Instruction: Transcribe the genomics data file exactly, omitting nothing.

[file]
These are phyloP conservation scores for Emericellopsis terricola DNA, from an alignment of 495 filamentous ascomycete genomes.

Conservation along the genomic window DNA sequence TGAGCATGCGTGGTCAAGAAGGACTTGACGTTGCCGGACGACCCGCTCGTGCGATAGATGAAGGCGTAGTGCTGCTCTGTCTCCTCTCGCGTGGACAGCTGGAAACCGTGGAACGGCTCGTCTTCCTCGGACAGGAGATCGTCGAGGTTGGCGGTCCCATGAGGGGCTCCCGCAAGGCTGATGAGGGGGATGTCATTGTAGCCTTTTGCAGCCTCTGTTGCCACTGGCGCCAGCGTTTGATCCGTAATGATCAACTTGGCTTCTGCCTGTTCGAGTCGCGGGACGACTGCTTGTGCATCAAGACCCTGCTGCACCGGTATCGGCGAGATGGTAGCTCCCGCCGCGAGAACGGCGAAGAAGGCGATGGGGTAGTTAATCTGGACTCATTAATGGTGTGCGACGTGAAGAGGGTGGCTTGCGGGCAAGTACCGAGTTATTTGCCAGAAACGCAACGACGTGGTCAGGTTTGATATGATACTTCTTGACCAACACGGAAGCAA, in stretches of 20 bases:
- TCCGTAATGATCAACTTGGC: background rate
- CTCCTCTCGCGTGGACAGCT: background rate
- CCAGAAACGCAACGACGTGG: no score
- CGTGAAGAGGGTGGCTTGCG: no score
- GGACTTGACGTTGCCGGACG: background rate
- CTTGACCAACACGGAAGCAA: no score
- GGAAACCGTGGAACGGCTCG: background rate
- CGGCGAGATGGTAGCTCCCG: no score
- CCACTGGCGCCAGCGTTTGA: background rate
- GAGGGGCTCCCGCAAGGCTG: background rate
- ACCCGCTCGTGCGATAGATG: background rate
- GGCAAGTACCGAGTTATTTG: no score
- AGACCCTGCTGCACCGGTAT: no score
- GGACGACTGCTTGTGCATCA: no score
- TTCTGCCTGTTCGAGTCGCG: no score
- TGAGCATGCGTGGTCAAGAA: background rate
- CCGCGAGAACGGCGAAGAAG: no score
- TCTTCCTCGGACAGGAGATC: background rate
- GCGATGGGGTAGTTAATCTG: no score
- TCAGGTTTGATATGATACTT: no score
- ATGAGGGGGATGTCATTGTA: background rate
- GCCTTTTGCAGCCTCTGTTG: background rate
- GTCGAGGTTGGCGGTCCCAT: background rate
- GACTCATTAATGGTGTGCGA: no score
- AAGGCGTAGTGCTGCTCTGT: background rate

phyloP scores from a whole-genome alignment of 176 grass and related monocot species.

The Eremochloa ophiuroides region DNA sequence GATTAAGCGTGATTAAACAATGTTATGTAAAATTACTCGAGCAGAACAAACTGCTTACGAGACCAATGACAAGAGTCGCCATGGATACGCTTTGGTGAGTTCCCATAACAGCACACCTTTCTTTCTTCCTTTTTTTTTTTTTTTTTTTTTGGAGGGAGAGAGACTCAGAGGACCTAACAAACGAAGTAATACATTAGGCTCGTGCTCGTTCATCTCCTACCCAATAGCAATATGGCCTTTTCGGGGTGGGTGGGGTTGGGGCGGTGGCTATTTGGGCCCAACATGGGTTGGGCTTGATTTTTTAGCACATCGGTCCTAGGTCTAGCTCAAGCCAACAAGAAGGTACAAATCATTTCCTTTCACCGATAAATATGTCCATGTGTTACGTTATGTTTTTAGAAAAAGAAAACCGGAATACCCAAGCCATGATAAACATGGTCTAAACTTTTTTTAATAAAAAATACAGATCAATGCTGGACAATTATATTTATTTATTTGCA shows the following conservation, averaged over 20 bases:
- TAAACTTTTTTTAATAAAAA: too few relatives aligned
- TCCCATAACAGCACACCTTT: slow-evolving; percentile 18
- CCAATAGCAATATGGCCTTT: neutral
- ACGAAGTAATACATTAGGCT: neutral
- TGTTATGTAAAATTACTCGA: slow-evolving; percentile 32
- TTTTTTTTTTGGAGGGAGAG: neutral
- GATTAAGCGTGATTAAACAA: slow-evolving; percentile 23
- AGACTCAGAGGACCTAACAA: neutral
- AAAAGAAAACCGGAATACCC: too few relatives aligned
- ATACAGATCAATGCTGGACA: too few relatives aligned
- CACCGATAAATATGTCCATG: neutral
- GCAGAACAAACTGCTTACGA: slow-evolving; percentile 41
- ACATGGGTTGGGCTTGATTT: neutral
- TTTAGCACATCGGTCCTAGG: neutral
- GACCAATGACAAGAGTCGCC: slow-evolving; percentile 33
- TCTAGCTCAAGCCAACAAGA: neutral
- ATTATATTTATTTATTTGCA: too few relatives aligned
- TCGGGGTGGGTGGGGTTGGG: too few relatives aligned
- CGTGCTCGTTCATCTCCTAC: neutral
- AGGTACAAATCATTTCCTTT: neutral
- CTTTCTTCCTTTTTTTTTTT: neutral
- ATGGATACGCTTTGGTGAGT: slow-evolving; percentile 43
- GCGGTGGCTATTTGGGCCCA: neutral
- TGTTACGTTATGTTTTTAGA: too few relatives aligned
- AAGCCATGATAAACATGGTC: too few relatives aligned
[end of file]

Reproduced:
These are phyloP conservation scores for Emericellopsis terricola DNA, from an alignment of 495 filamentous ascomycete genomes.

Conservation along the genomic window DNA sequence TGAGCATGCGTGGTCAAGAAGGACTTGACGTTGCCGGACGACCCGCTCGTGCGATAGATGAAGGCGTAGTGCTGCTCTGTCTCCTCTCGCGTGGACAGCTGGAAACCGTGGAACGGCTCGTCTTCCTCGGACAGGAGATCGTCGAGGTTGGCGGTCCCATGAGGGGCTCCCGCAAGGCTGATGAGGGGGATGTCATTGTAGCCTTTTGCAGCCTCTGTTGCCACTGGCGCCAGCGTTTGATCCGTAATGATCAACTTGGCTTCTGCCTGTTCGAGTCGCGGGACGACTGCTTGTGCATCAAGACCCTGCTGCACCGGTATCGGCGAGATGGTAGCTCCCGCCGCGAGAACGGCGAAGAAGGCGATGGGGTAGTTAATCTGGACTCATTAATGGTGTGCGACGTGAAGAGGGTGGCTTGCGGGCAAGTACCGAGTTATTTGCCAGAAACGCAACGACGTGGTCAGGTTTGATATGATACTTCTTGACCAACACGGAAGCAA, in stretches of 20 bases:
- TCCGTAATGATCAACTTGGC: background rate
- CTCCTCTCGCGTGGACAGCT: background rate
- CCAGAAACGCAACGACGTGG: no score
- CGTGAAGAGGGTGGCTTGCG: no score
- GGACTTGACGTTGCCGGACG: background rate
- CTTGACCAACACGGAAGCAA: no score
- GGAAACCGTGGAACGGCTCG: background rate
- CGGCGAGATGGTAGCTCCCG: no score
- CCACTGGCGCCAGCGTTTGA: background rate
- GAGGGGCTCCCGCAAGGCTG: background rate
- ACCCGCTCGTGCGATAGATG: background rate
- GGCAAGTACCGAGTTATTTG: no score
- AGACCCTGCTGCACCGGTAT: no score
- GGACGACTGCTTGTGCATCA: no score
- TTCTGCCTGTTCGAGTCGCG: no score
- TGAGCATGCGTGGTCAAGAA: background rate
- CCGCGAGAACGGCGAAGAAG: no score
- TCTTCCTCGGACAGGAGATC: background rate
- GCGATGGGGTAGTTAATCTG: no score
- TCAGGTTTGATATGATACTT: no score
- ATGAGGGGGATGTCATTGTA: background rate
- GCCTTTTGCAGCCTCTGTTG: background rate
- GTCGAGGTTGGCGGTCCCAT: background rate
- GACTCATTAATGGTGTGCGA: no score
- AAGGCGTAGTGCTGCTCTGT: background rate

phyloP scores from a whole-genome alignment of 176 grass and related monocot species.

The Eremochloa ophiuroides region DNA sequence GATTAAGCGTGATTAAACAATGTTATGTAAAATTACTCGAGCAGAACAAACTGCTTACGAGACCAATGACAAGAGTCGCCATGGATACGCTTTGGTGAGTTCCCATAACAGCACACCTTTCTTTCTTCCTTTTTTTTTTTTTTTTTTTTTGGAGGGAGAGAGACTCAGAGGACCTAACAAACGAAGTAATACATTAGGCTCGTGCTCGTTCATCTCCTACCCAATAGCAATATGGCCTTTTCGGGGTGGGTGGGGTTGGGGCGGTGGCTATTTGGGCCCAACATGGGTTGGGCTTGATTTTTTAGCACATCGGTCCTAGGTCTAGCTCAAGCCAACAAGAAGGTACAAATCATTTCCTTTCACCGATAAATATGTCCATGTGTTACGTTATGTTTTTAGAAAAAGAAAACCGGAATACCCAAGCCATGATAAACATGGTCTAAACTTTTTTTAATAAAAAATACAGATCAATGCTGGACAATTATATTTATTTATTTGCA shows the following conservation, averaged over 20 bases:
- TAAACTTTTTTTAATAAAAA: too few relatives aligned
- TCCCATAACAGCACACCTTT: slow-evolving; percentile 18
- CCAATAGCAATATGGCCTTT: neutral
- ACGAAGTAATACATTAGGCT: neutral
- TGTTATGTAAAATTACTCGA: slow-evolving; percentile 32
- TTTTTTTTTTGGAGGGAGAG: neutral
- GATTAAGCGTGATTAAACAA: slow-evolving; percentile 23
- AGACTCAGAGGACCTAACAA: neutral
- AAAAGAAAACCGGAATACCC: too few relatives aligned
- ATACAGATCAATGCTGGACA: too few relatives aligned
- CACCGATAAATATGTCCATG: neutral
- GCAGAACAAACTGCTTACGA: slow-evolving; percentile 41
- ACATGGGTTGGGCTTGATTT: neutral
- TTTAGCACATCGGTCCTAGG: neutral
- GACCAATGACAAGAGTCGCC: slow-evolving; percentile 33
- TCTAGCTCAAGCCAACAAGA: neutral
- ATTATATTTATTTATTTGCA: too few relatives aligned
- TCGGGGTGGGTGGGGTTGGG: too few relatives aligned
- CGTGCTCGTTCATCTCCTAC: neutral
- AGGTACAAATCATTTCCTTT: neutral
- CTTTCTTCCTTTTTTTTTTT: neutral
- ATGGATACGCTTTGGTGAGT: slow-evolving; percentile 43
- GCGGTGGCTATTTGGGCCCA: neutral
- TGTTACGTTATGTTTTTAGA: too few relatives aligned
- AAGCCATGATAAACATGGTC: too few relatives aligned